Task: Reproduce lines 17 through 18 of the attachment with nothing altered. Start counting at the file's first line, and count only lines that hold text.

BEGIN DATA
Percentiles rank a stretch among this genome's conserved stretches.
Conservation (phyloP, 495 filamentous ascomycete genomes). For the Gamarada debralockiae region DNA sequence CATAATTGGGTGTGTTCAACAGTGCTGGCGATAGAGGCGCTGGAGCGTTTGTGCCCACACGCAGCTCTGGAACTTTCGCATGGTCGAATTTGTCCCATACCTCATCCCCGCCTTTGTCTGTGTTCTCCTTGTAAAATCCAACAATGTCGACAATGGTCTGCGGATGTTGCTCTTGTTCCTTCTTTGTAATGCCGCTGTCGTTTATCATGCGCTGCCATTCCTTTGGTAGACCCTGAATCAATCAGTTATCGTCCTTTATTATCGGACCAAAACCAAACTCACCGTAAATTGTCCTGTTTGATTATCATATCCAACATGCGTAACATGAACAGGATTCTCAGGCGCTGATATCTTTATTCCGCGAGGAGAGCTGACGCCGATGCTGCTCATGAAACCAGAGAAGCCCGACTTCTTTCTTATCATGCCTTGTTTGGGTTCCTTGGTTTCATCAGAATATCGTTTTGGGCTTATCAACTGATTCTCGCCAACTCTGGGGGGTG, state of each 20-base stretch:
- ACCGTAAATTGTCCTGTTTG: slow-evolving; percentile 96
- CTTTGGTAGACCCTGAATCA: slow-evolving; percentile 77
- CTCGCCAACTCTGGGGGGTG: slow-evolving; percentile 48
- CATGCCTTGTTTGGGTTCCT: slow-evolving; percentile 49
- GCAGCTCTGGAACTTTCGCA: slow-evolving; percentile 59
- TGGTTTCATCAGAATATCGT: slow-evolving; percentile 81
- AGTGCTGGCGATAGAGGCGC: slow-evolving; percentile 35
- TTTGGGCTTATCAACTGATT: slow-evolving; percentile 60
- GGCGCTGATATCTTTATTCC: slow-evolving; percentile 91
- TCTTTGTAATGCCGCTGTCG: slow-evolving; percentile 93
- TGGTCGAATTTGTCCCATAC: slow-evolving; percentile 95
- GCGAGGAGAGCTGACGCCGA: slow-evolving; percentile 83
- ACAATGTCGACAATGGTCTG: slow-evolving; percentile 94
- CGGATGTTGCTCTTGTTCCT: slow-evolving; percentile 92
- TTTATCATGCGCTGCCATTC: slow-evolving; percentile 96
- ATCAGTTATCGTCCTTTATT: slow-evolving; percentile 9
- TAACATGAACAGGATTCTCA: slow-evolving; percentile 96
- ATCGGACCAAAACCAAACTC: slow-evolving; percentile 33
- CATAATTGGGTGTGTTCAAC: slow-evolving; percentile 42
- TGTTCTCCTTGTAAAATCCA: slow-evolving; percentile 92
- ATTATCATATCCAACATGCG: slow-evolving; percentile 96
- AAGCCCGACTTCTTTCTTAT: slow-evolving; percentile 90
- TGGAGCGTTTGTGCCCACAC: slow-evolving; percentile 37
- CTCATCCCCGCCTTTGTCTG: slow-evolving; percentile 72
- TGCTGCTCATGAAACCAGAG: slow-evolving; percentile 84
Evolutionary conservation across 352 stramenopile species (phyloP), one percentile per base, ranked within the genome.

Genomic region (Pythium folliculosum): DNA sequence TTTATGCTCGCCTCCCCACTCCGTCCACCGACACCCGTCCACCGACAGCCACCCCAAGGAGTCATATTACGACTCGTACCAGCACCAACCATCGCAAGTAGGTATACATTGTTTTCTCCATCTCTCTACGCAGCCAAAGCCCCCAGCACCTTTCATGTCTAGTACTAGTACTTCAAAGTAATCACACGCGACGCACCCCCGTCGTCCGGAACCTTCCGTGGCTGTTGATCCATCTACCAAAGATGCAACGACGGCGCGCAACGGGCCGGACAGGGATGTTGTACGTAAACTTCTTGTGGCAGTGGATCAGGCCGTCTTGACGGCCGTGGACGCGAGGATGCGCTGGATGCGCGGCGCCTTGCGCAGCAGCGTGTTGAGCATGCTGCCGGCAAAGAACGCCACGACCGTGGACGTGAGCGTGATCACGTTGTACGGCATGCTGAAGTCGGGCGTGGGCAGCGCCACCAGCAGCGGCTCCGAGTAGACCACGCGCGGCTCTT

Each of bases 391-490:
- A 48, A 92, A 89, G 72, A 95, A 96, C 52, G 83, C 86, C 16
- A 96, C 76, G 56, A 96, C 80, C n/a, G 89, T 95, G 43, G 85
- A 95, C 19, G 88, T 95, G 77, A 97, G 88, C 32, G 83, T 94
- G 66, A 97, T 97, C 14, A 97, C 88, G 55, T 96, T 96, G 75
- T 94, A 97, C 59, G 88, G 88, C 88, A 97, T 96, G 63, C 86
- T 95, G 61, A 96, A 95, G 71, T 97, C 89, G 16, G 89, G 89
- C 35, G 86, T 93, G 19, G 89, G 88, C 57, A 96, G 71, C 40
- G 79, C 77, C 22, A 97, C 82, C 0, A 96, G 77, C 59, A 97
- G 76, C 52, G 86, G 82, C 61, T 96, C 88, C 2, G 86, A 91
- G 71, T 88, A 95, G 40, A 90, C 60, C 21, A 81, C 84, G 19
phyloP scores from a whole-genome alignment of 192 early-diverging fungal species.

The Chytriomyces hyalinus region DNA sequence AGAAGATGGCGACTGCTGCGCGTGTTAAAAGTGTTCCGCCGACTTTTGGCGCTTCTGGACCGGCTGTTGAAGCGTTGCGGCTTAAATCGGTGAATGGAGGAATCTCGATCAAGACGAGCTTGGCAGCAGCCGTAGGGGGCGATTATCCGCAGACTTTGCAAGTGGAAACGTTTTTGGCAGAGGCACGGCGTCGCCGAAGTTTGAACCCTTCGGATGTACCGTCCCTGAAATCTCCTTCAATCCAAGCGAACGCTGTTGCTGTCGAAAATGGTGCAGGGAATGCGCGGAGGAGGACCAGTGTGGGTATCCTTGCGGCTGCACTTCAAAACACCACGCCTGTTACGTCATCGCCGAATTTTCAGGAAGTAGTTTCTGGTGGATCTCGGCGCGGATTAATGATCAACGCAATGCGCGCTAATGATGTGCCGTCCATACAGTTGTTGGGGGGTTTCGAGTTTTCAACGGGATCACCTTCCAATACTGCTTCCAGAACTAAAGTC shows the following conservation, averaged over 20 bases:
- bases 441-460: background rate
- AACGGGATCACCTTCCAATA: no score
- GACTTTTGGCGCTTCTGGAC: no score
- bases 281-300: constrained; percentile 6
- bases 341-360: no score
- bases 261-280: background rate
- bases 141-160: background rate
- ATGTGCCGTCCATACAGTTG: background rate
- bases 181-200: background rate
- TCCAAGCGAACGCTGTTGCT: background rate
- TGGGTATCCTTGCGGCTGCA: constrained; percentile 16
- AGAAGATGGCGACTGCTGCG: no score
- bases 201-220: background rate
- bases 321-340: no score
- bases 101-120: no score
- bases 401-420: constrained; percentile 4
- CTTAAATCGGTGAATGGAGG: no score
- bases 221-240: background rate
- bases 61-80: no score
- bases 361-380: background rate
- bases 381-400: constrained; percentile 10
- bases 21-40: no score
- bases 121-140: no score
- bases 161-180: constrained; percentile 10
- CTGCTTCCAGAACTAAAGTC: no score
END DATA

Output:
- TTTATCATGCGCTGCCATTC: slow-evolving; percentile 96
- ATCAGTTATCGTCCTTTATT: slow-evolving; percentile 9